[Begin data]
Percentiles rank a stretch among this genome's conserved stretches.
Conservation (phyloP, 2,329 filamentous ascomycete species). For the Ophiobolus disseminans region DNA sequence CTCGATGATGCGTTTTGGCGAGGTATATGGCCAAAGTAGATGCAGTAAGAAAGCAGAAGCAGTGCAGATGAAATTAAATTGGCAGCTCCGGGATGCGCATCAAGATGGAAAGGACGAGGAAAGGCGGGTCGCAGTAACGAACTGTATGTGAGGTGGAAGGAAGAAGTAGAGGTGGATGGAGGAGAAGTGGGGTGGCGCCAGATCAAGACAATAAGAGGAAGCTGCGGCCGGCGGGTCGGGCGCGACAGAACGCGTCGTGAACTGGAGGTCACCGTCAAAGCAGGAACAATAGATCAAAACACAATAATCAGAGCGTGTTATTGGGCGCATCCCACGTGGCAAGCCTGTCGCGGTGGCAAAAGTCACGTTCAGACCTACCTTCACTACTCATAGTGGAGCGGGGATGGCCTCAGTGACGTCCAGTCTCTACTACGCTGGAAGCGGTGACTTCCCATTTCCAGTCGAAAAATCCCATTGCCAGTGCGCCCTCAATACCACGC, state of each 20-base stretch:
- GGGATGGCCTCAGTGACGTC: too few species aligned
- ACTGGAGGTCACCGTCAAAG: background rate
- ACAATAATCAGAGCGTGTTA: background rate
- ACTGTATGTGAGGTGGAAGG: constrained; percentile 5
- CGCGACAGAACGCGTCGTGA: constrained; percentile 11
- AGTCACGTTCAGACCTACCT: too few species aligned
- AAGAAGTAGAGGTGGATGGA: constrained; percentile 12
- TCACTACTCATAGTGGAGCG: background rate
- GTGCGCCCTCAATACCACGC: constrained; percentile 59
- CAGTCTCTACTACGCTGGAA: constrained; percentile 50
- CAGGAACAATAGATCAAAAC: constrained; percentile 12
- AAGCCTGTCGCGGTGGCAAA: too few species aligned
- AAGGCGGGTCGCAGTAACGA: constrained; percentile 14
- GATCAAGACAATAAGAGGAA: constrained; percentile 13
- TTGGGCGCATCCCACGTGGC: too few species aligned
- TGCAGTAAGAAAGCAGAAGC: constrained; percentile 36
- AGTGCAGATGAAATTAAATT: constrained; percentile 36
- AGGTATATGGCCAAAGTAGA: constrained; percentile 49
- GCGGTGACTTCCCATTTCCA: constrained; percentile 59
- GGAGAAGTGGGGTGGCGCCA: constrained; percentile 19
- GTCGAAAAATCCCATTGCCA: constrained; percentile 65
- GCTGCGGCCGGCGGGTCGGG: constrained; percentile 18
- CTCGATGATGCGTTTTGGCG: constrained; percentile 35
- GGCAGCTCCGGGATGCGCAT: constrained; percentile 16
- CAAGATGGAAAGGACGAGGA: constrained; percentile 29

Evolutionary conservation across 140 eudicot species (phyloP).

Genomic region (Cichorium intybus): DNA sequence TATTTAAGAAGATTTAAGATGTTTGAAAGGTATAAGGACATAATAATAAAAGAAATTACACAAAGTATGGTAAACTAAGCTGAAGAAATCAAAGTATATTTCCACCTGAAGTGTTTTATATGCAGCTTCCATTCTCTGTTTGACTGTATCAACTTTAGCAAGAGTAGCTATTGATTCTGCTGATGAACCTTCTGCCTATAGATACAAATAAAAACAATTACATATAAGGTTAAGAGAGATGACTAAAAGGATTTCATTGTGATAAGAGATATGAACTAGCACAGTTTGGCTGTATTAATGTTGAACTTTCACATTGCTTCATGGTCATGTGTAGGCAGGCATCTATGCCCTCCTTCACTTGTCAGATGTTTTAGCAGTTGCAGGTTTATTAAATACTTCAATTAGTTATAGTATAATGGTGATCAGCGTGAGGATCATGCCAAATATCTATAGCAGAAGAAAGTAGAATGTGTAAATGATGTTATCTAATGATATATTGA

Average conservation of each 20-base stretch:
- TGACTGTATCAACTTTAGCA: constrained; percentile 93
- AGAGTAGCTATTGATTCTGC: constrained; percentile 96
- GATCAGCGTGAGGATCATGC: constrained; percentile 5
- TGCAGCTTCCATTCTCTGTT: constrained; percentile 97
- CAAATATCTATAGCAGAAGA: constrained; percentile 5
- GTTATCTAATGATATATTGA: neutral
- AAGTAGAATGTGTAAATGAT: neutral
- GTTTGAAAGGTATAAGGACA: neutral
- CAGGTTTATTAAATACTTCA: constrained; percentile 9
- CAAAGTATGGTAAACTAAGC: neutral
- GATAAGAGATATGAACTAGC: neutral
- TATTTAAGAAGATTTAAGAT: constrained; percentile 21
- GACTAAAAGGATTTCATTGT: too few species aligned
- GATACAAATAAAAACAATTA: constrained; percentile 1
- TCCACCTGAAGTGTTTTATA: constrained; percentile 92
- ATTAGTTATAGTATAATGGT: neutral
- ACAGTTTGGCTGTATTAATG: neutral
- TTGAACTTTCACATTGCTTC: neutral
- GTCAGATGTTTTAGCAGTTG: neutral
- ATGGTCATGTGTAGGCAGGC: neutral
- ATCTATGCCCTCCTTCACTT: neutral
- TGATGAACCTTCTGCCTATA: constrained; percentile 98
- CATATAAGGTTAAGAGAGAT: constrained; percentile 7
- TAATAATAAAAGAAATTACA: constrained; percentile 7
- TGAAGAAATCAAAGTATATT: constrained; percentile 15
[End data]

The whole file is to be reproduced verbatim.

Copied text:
Percentiles rank a stretch among this genome's conserved stretches.
Conservation (phyloP, 2,329 filamentous ascomycete species). For the Ophiobolus disseminans region DNA sequence CTCGATGATGCGTTTTGGCGAGGTATATGGCCAAAGTAGATGCAGTAAGAAAGCAGAAGCAGTGCAGATGAAATTAAATTGGCAGCTCCGGGATGCGCATCAAGATGGAAAGGACGAGGAAAGGCGGGTCGCAGTAACGAACTGTATGTGAGGTGGAAGGAAGAAGTAGAGGTGGATGGAGGAGAAGTGGGGTGGCGCCAGATCAAGACAATAAGAGGAAGCTGCGGCCGGCGGGTCGGGCGCGACAGAACGCGTCGTGAACTGGAGGTCACCGTCAAAGCAGGAACAATAGATCAAAACACAATAATCAGAGCGTGTTATTGGGCGCATCCCACGTGGCAAGCCTGTCGCGGTGGCAAAAGTCACGTTCAGACCTACCTTCACTACTCATAGTGGAGCGGGGATGGCCTCAGTGACGTCCAGTCTCTACTACGCTGGAAGCGGTGACTTCCCATTTCCAGTCGAAAAATCCCATTGCCAGTGCGCCCTCAATACCACGC, state of each 20-base stretch:
- GGGATGGCCTCAGTGACGTC: too few species aligned
- ACTGGAGGTCACCGTCAAAG: background rate
- ACAATAATCAGAGCGTGTTA: background rate
- ACTGTATGTGAGGTGGAAGG: constrained; percentile 5
- CGCGACAGAACGCGTCGTGA: constrained; percentile 11
- AGTCACGTTCAGACCTACCT: too few species aligned
- AAGAAGTAGAGGTGGATGGA: constrained; percentile 12
- TCACTACTCATAGTGGAGCG: background rate
- GTGCGCCCTCAATACCACGC: constrained; percentile 59
- CAGTCTCTACTACGCTGGAA: constrained; percentile 50
- CAGGAACAATAGATCAAAAC: constrained; percentile 12
- AAGCCTGTCGCGGTGGCAAA: too few species aligned
- AAGGCGGGTCGCAGTAACGA: constrained; percentile 14
- GATCAAGACAATAAGAGGAA: constrained; percentile 13
- TTGGGCGCATCCCACGTGGC: too few species aligned
- TGCAGTAAGAAAGCAGAAGC: constrained; percentile 36
- AGTGCAGATGAAATTAAATT: constrained; percentile 36
- AGGTATATGGCCAAAGTAGA: constrained; percentile 49
- GCGGTGACTTCCCATTTCCA: constrained; percentile 59
- GGAGAAGTGGGGTGGCGCCA: constrained; percentile 19
- GTCGAAAAATCCCATTGCCA: constrained; percentile 65
- GCTGCGGCCGGCGGGTCGGG: constrained; percentile 18
- CTCGATGATGCGTTTTGGCG: constrained; percentile 35
- GGCAGCTCCGGGATGCGCAT: constrained; percentile 16
- CAAGATGGAAAGGACGAGGA: constrained; percentile 29

Evolutionary conservation across 140 eudicot species (phyloP).

Genomic region (Cichorium intybus): DNA sequence TATTTAAGAAGATTTAAGATGTTTGAAAGGTATAAGGACATAATAATAAAAGAAATTACACAAAGTATGGTAAACTAAGCTGAAGAAATCAAAGTATATTTCCACCTGAAGTGTTTTATATGCAGCTTCCATTCTCTGTTTGACTGTATCAACTTTAGCAAGAGTAGCTATTGATTCTGCTGATGAACCTTCTGCCTATAGATACAAATAAAAACAATTACATATAAGGTTAAGAGAGATGACTAAAAGGATTTCATTGTGATAAGAGATATGAACTAGCACAGTTTGGCTGTATTAATGTTGAACTTTCACATTGCTTCATGGTCATGTGTAGGCAGGCATCTATGCCCTCCTTCACTTGTCAGATGTTTTAGCAGTTGCAGGTTTATTAAATACTTCAATTAGTTATAGTATAATGGTGATCAGCGTGAGGATCATGCCAAATATCTATAGCAGAAGAAAGTAGAATGTGTAAATGATGTTATCTAATGATATATTGA

Average conservation of each 20-base stretch:
- TGACTGTATCAACTTTAGCA: constrained; percentile 93
- AGAGTAGCTATTGATTCTGC: constrained; percentile 96
- GATCAGCGTGAGGATCATGC: constrained; percentile 5
- TGCAGCTTCCATTCTCTGTT: constrained; percentile 97
- CAAATATCTATAGCAGAAGA: constrained; percentile 5
- GTTATCTAATGATATATTGA: neutral
- AAGTAGAATGTGTAAATGAT: neutral
- GTTTGAAAGGTATAAGGACA: neutral
- CAGGTTTATTAAATACTTCA: constrained; percentile 9
- CAAAGTATGGTAAACTAAGC: neutral
- GATAAGAGATATGAACTAGC: neutral
- TATTTAAGAAGATTTAAGAT: constrained; percentile 21
- GACTAAAAGGATTTCATTGT: too few species aligned
- GATACAAATAAAAACAATTA: constrained; percentile 1
- TCCACCTGAAGTGTTTTATA: constrained; percentile 92
- ATTAGTTATAGTATAATGGT: neutral
- ACAGTTTGGCTGTATTAATG: neutral
- TTGAACTTTCACATTGCTTC: neutral
- GTCAGATGTTTTAGCAGTTG: neutral
- ATGGTCATGTGTAGGCAGGC: neutral
- ATCTATGCCCTCCTTCACTT: neutral
- TGATGAACCTTCTGCCTATA: constrained; percentile 98
- CATATAAGGTTAAGAGAGAT: constrained; percentile 7
- TAATAATAAAAGAAATTACA: constrained; percentile 7
- TGAAGAAATCAAAGTATATT: constrained; percentile 15